FLORENCE — Voters in South Carolina’s 7th Congressional will be seeing double come Election Day, but in the end their votes will all go to the same place.
Gloria Bromell Tinubu, who secured the nomination for the Democratic Party this summer, will also appear on the ballot as a nominee for the South Carolina Working Families Party.
That means voters will see her name twice as a congressional candidate, but no matter which Tinubu they select, those votes will ultimately go towards the Georgetown County native with her PhD in applied economics.
It’s a process know as “fusion voting,” which is when a candidate is endorsed by multiple parties, but each vote cast ends up being combined by election officials.
The Tinubu campaign said Friday it was aware Working Families had “cross nominated” and that the campaign had already been assured by the S.C. Election Commission that all votes cast for the congressional hopeful would be added together at the end of the process.
“The way it’s been explained to us is it’s not a problem at all,” a spokesperson for the campaign said Friday. “It’s not a concern for the campaign. Most folks who will vote for her will be Democrats and identify themselves as Democrats.”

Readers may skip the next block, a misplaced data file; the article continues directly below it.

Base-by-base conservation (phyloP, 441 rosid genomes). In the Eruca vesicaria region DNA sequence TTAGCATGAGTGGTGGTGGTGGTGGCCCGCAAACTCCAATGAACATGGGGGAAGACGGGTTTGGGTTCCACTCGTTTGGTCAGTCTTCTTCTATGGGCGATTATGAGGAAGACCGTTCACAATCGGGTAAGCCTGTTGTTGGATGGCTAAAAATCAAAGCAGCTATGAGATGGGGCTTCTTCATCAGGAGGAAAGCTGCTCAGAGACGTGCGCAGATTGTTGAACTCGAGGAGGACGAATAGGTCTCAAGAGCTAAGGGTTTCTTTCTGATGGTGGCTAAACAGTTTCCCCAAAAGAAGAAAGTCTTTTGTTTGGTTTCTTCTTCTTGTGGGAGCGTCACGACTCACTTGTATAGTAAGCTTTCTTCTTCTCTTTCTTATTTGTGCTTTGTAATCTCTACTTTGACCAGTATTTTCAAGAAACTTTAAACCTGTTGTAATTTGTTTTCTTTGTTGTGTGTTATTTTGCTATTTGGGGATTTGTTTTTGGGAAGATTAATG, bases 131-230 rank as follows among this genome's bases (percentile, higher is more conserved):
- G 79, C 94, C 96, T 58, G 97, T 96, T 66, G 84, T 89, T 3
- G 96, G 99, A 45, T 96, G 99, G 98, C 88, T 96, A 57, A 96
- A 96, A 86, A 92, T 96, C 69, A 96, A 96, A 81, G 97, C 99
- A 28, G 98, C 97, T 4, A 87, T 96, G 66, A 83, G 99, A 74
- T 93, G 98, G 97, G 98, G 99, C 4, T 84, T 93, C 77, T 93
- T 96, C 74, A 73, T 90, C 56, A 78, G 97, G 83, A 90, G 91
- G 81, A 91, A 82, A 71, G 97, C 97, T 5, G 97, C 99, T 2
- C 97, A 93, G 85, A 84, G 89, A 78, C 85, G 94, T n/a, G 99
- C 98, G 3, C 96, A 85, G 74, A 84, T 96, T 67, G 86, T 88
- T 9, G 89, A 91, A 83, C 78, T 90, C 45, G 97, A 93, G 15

The spokesperson added that in most states Working Families (WF) is just a caucus, but that South Carolina is one of the few where the group is an actual political party.
Tinubu is one of 16 candidates nominated by the party in 2012, according to the group’s website.
An initial attempt to contact WF was unsuccessful, but the party website explains “fusion voting” and why they choose to employ the practice.
“The votes our candidates receive on the Working Families Party ballot line and the votes those candidates receive on either the (D)emocratic or (R)epublican lines then get added together,” a statement on the website reads.
The site describes the process as an electoral strategy that enables the party to “advance the issues that matter most to working South Carolinians.”